Some of you cat blog, I queer blog. So here goes.
For you social scientists and political activists, there is a non-profit called IssueLab: this month their CloseUp is on LGBTQ youth. IssueLab is a free online archive of nongovernmental, nonprofit, and University research on all sorts of social issues. You might find it useful when looking for research on almost any subject. This months CloseUp includes articles from nonprofits like GLSEN, Advocates for Youth, and Youth in Focus. (Hat Tip to Vanessa Beck who seems to be getting the word out about this valuable resource through blogs and websites like this one.)
Historians can also benefit from the many emails I receive from Karen Krahulik, of the Committee on Lesbian and Gay History (an American Historical Association Affiliate that, the last time I looked, was moving to change its name to be more inclusive, but either that decision isn’t final yet or the website hasn’t been updated. But if you are bi or trans, don’t be freaked out — it’s in the works.) Karen wrote on May 19, 2008 that:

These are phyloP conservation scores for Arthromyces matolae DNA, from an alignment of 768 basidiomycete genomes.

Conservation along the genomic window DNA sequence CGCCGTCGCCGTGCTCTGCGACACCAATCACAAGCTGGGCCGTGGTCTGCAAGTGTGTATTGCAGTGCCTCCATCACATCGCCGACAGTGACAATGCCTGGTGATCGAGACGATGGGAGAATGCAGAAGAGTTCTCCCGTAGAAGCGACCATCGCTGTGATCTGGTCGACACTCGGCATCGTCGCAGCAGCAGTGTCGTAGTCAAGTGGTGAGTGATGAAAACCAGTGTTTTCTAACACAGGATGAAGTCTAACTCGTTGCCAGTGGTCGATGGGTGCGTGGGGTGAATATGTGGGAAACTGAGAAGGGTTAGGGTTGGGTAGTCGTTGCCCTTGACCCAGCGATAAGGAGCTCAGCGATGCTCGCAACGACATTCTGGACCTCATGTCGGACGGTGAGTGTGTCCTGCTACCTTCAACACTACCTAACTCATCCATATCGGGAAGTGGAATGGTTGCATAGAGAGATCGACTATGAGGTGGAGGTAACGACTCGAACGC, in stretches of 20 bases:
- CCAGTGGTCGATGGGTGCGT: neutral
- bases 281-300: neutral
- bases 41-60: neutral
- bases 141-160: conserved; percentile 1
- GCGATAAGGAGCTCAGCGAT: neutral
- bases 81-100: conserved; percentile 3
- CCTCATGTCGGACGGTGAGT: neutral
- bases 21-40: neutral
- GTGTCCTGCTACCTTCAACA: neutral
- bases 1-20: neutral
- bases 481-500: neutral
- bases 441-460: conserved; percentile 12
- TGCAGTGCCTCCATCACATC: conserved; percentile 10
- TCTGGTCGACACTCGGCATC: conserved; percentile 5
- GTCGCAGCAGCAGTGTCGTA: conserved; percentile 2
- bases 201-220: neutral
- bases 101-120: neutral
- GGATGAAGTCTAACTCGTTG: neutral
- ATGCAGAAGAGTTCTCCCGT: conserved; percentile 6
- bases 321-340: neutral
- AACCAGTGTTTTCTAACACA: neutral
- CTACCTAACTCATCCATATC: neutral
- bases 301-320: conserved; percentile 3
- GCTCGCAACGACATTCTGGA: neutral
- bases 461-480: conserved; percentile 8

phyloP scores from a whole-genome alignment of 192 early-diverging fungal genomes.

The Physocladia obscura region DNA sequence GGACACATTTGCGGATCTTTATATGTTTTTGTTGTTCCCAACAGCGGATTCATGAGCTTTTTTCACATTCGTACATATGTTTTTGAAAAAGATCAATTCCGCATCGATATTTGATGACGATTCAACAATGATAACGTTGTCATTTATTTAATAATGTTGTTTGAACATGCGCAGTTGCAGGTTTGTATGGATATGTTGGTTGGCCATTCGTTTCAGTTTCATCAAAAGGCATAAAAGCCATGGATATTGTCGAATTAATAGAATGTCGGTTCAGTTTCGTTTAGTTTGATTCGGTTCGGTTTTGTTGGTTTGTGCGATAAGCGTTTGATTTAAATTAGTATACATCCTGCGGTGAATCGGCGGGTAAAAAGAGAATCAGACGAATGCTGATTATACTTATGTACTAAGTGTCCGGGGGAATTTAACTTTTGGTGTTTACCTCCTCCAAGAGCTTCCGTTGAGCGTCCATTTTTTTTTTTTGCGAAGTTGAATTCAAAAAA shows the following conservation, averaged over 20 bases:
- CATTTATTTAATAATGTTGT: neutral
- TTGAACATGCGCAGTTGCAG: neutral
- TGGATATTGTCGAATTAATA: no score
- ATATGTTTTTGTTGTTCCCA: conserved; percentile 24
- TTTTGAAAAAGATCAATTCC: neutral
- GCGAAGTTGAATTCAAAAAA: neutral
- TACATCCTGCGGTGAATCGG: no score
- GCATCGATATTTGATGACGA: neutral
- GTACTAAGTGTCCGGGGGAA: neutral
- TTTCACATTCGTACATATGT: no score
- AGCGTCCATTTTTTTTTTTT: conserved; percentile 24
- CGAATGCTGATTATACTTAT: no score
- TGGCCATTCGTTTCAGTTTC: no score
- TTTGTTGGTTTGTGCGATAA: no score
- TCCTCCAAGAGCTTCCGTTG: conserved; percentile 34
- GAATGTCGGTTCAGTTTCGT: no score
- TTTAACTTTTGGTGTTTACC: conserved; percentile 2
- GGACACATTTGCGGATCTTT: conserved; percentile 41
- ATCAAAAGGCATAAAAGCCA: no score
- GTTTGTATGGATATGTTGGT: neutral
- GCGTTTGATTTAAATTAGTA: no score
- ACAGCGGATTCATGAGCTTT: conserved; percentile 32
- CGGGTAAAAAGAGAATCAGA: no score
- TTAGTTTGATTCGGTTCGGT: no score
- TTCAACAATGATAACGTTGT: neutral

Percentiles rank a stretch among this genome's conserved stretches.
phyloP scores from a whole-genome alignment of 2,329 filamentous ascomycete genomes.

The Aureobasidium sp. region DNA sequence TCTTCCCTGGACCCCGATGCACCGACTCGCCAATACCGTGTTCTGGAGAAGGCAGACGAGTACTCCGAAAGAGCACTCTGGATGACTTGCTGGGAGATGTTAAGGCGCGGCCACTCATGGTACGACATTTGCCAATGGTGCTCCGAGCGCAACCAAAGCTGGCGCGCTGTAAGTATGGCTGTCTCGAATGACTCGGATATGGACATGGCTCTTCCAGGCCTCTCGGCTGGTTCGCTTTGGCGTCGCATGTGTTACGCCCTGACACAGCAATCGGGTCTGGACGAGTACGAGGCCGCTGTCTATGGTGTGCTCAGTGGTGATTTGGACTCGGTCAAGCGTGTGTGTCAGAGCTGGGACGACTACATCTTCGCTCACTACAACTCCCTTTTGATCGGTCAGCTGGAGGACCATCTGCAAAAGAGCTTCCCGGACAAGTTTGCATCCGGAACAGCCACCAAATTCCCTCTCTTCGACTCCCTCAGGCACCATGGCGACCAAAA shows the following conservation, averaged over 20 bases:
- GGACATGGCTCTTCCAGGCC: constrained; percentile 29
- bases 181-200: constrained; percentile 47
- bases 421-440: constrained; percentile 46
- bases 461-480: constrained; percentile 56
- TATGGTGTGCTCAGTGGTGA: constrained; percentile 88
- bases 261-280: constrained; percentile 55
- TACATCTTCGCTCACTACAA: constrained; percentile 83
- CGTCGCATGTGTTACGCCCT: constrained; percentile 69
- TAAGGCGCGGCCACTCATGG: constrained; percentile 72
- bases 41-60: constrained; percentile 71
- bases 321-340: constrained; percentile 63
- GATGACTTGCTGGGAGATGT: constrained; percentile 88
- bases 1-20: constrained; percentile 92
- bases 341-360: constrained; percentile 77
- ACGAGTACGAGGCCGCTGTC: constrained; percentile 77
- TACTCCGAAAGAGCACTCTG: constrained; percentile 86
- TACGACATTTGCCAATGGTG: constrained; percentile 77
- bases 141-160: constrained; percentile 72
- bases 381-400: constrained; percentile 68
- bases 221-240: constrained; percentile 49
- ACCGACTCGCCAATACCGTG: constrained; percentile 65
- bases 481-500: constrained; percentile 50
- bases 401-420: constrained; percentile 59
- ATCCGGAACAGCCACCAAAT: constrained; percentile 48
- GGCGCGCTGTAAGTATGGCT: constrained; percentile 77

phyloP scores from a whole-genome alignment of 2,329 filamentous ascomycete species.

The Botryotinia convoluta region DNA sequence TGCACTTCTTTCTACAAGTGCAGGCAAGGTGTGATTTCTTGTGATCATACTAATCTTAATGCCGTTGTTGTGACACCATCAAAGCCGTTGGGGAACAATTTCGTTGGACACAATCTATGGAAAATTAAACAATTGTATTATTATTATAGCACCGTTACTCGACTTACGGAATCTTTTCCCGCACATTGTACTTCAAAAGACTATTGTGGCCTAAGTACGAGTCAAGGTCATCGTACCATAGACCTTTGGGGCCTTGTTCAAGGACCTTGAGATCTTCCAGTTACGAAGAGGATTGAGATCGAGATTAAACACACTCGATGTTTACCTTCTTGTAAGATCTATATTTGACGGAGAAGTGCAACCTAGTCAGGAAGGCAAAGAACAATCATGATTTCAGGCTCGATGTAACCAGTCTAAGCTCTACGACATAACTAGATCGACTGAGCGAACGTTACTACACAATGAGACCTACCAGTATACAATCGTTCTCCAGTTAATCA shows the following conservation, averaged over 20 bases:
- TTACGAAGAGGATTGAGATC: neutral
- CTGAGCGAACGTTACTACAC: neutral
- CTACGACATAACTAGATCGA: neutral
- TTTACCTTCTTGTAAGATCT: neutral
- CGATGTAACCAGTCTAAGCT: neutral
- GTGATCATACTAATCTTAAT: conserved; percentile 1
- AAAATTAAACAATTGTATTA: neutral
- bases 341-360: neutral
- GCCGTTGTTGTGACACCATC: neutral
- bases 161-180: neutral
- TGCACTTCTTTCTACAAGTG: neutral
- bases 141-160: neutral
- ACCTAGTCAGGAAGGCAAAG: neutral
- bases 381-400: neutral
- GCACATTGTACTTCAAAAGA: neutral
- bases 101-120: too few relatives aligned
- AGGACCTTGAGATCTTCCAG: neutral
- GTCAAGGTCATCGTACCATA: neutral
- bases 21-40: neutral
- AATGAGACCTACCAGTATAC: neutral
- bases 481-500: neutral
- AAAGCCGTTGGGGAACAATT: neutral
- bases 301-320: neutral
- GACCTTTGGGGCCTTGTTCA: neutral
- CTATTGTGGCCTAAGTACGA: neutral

“Rainbow History’s site now includes ten new pdf documents of the gay left in the 1970s, including issues of Come Out Fighting, Red Flag, and Gay Left. Also online are two Lavender & Red Union readers. The documents can be accessed from this site. All recently added archival documents are listed on the home page.”
Karen has also notified us that GLAD has developed a series of historical podcasts; this page will also link you to a blog page where readers are invited to share their memories of the senior prom. (Mary, puh-leese!)
And by the way, you can get emails from Karen too if you join the CLGH. It only costs $5.00 if you are a student, and you can be a lifetime member for only $150.00! What a steal!
And now for something completely different.
If you are in the mood for a little queer procrastination, go take this test to see how you would rate as a husband or wife in the 1930′s. Since I wrote a book about the 1930′s, and we seem to be entering a major re(de)pression, I couldn’t resist. You have to pick a gender: the test doesn’t assign you one. But frankly, it’s queer whomever you are and whatever marital assignment you choose. And as it turns out:
As a 1930s husband, I am
Hat Tip. And no, princess, it isn’t wrong to want to watch Buffy the Vampire Slayer all day. If you are in an English department, you could even get away with calling it work.